While Witek may be right about some of the details, his larger argument makes me nervous. As he points out, EC titles were, on the whole, superior to that of their competitors. It’s also the case that EC reprints are more common than reprints of, say, Crime Does Not Pay. This publishing history has no doubt warped our sense of what most midcentury comics were like. And perhaps content warnings would have been a sensible concession to the feelings of parents and other authority figures.
But were most pre-Code comics, particularly those aimed at older audiences, such as horror, macabre and crime comics, as dreadful as Witek seems to suggest? Was Fredric Wertham in fact onto something? Or was the development of comics – as an art form and as a medium of expressive communication – significantly harmed by the anti-comics campaigners, as the subcultural conventional wisdom has always insisted?
In my view,Â The Horror! The Horror! adds support to the traditional, pro-pre-Code cause by making it clear that EC wasn’t the only interesting player in the game. While it is true that the Internet researcher can find endless quantities of horror and crime comic scans, this new, oversized Abrams title has the advantage of conveniently packing hundreds of lurid, intense and eye-damaging images (and several full-length stories) between two covers. And there’s plenty of evidence in these pages that the “comic books the government didn’t want you to read!” were full of a kind of crazed, slap-dash wit.
Jim Trombetta was a kid in the early 1950s, and (no surprise here) a big horror comic fan. He grew up to become a reporter, editor and writer for television. At first, he comes across as an enthusiastic baby boomer type who has amassed an enormous collection of horror comics over the years, some of which are featured in these pages. As he gets underway, however, he draws intriguing connections between the tropes of horror-based entertainment and the impact of modern war (Korea and World War II in particular) on ordinary soldiers.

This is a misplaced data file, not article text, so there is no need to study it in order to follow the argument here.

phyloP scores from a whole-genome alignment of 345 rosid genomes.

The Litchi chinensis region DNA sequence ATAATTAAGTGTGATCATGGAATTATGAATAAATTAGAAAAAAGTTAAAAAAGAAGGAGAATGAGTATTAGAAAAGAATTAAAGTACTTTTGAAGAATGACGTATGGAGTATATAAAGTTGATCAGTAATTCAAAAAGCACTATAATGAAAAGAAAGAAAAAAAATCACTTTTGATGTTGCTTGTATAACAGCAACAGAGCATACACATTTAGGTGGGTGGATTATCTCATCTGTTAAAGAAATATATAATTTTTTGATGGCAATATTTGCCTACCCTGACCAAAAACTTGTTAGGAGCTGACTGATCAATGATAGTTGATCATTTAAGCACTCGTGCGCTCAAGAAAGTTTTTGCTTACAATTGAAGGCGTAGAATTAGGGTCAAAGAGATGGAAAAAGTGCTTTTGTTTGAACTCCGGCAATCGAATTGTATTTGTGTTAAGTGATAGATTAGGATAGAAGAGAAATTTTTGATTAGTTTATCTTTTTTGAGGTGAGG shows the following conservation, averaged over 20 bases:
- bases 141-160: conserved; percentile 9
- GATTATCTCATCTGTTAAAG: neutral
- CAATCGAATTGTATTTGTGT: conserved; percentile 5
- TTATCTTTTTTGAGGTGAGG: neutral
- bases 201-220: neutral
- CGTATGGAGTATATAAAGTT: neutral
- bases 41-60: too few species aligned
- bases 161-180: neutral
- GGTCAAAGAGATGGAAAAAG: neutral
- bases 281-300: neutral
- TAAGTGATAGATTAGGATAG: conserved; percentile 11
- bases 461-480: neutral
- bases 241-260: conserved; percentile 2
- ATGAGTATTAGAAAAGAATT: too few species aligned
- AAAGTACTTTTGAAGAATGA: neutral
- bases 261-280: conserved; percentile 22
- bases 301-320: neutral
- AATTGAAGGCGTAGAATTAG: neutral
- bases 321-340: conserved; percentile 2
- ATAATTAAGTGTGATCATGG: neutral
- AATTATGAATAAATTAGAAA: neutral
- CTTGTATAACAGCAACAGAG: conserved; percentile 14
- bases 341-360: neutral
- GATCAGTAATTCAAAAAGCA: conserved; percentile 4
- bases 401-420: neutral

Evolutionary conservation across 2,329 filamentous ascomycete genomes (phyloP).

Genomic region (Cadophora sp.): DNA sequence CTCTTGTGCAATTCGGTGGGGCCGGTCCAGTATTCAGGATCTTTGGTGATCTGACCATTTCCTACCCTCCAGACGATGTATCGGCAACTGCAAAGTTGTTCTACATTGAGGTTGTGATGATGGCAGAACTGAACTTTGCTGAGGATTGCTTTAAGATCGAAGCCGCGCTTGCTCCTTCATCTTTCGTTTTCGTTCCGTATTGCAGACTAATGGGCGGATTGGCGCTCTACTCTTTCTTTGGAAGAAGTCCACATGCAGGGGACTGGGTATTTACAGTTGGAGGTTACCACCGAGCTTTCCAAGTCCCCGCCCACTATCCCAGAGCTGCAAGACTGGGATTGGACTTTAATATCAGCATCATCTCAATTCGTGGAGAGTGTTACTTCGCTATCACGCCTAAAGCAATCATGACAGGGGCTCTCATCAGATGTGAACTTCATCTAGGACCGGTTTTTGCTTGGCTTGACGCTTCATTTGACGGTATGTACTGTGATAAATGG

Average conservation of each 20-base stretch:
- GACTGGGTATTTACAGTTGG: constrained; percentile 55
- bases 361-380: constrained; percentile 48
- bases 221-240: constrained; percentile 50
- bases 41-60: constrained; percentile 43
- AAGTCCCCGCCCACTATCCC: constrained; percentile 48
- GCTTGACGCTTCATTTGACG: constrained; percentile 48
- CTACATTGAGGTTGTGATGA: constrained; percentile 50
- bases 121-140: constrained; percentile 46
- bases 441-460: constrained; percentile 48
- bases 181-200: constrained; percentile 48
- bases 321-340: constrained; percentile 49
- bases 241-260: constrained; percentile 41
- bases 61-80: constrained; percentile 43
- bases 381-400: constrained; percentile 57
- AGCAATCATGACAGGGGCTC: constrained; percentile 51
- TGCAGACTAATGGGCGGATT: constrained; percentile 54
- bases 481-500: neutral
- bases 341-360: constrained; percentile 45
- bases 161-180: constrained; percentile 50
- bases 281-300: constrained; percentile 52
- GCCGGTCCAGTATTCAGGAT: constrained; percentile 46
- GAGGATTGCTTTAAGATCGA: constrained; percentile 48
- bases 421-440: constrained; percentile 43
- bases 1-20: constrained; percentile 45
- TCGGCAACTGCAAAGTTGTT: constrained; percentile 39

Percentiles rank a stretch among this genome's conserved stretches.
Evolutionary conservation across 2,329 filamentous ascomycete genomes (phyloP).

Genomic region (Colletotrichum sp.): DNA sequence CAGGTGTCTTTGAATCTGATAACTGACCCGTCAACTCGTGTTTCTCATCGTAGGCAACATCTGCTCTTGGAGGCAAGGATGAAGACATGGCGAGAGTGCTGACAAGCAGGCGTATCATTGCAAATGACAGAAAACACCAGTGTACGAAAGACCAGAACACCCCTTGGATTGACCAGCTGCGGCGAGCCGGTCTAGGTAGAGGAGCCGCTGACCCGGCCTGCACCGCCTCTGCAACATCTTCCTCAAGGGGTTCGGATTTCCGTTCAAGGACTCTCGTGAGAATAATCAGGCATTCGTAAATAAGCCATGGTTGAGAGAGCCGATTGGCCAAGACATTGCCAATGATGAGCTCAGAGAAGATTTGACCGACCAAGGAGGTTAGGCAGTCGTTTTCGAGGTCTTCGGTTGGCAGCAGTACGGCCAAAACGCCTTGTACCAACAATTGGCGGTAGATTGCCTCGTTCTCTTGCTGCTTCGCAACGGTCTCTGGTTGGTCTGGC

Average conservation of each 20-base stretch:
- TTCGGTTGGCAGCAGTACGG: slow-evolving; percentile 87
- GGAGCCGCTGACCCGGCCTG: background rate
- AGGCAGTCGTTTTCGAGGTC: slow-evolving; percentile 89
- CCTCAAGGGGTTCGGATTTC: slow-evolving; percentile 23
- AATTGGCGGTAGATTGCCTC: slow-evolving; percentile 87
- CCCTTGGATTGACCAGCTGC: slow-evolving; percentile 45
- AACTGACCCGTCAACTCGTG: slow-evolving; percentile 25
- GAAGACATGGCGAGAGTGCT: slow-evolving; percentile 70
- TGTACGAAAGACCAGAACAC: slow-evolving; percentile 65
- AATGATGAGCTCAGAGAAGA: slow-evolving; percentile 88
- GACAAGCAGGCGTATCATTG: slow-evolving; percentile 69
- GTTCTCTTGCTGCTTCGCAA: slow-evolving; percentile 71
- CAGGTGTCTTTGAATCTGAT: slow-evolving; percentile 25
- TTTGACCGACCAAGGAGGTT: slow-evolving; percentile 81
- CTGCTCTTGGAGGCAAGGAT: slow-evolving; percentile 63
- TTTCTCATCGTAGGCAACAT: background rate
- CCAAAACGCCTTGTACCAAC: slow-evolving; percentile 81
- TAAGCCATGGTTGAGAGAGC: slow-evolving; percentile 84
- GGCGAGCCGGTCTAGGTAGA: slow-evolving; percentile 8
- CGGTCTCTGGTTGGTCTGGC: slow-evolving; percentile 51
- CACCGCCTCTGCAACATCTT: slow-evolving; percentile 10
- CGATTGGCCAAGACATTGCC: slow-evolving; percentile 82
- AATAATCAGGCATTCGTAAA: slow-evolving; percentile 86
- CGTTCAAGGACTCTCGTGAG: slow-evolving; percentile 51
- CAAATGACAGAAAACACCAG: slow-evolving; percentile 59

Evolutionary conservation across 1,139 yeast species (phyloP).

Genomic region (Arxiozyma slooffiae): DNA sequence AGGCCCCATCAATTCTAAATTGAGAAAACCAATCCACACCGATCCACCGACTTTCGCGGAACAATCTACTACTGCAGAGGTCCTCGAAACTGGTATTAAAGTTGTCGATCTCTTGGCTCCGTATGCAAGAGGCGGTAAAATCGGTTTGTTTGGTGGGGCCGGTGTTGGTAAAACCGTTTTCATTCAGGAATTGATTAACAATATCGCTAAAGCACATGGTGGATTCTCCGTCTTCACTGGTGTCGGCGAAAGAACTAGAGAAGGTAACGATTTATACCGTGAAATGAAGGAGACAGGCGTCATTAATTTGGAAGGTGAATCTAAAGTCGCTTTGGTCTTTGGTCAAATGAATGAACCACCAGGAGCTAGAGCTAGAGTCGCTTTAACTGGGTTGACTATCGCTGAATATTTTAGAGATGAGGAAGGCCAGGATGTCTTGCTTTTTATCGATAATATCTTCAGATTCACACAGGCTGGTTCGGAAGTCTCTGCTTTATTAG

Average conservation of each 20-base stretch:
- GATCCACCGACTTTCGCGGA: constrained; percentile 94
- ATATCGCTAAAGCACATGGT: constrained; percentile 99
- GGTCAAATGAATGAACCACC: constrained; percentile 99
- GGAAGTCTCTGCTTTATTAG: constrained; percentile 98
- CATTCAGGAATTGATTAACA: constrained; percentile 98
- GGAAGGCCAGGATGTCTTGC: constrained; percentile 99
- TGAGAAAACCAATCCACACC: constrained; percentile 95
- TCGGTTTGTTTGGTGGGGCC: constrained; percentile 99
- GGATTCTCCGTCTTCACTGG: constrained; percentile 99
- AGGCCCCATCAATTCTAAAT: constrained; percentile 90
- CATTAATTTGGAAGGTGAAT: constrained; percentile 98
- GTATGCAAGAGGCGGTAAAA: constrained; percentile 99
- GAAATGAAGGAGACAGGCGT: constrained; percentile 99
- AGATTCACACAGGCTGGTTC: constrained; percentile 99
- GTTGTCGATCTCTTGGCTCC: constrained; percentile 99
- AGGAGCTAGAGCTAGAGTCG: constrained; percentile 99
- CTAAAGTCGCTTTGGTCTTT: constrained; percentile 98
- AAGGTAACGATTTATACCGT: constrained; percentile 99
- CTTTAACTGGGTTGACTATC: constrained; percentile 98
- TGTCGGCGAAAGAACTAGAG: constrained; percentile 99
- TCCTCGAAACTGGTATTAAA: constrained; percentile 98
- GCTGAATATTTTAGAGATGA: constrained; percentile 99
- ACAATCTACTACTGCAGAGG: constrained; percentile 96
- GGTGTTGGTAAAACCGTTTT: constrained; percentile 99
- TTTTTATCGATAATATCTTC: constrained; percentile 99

For the most part, the text focuses on horror comics as a window onto American history, rather than as a case study of artistic agency and/or formal innovation. That said, it’s impressive just how much analytical juice Trombetta squeezes out of these low-cost, fast-profit items. Even though the midcentury period is familiar territory for many readers, his account manages to cast fresh light on the anxieties of a famously anxious age.
The real fun, of course, is in the deliberately outrageous imagery itself. The only artist Jim Trombetta singles out for special treatment is L.B. Cole, who Trombetta boldly dubs “the inventor of psychedelic art.” There are quite a few examples of Cole’s astonishing compositions in this book, but not enough biographical detail. And of course L.B. Cole was by no means the only significant cartoonist who plied the horror and crime trade before Wertham’s crusade shut down the festivities.
Setting aside the EC school (Craig, Davis, Feldstein, Wood, etc.), there’s some formidable narrative art on hand by people like Russ Heath, George Roussos, Alex Toth and George Tuska. Before reading The Horror! The Horror! I hadn’t appreciated just how much work Basil Wolverton generated under this rubric, although it certainly makes sense, given his strengths and sensibilities. I also acquired a new-found appreciation for Don Heck, who drew some truly wicked comic book covers before the Silver Age turned him into a superhero penciller.
My question for the soft-on-Wertham revisionists is this: if midcentury horror comics were so objectionable, then why is this book so delightful?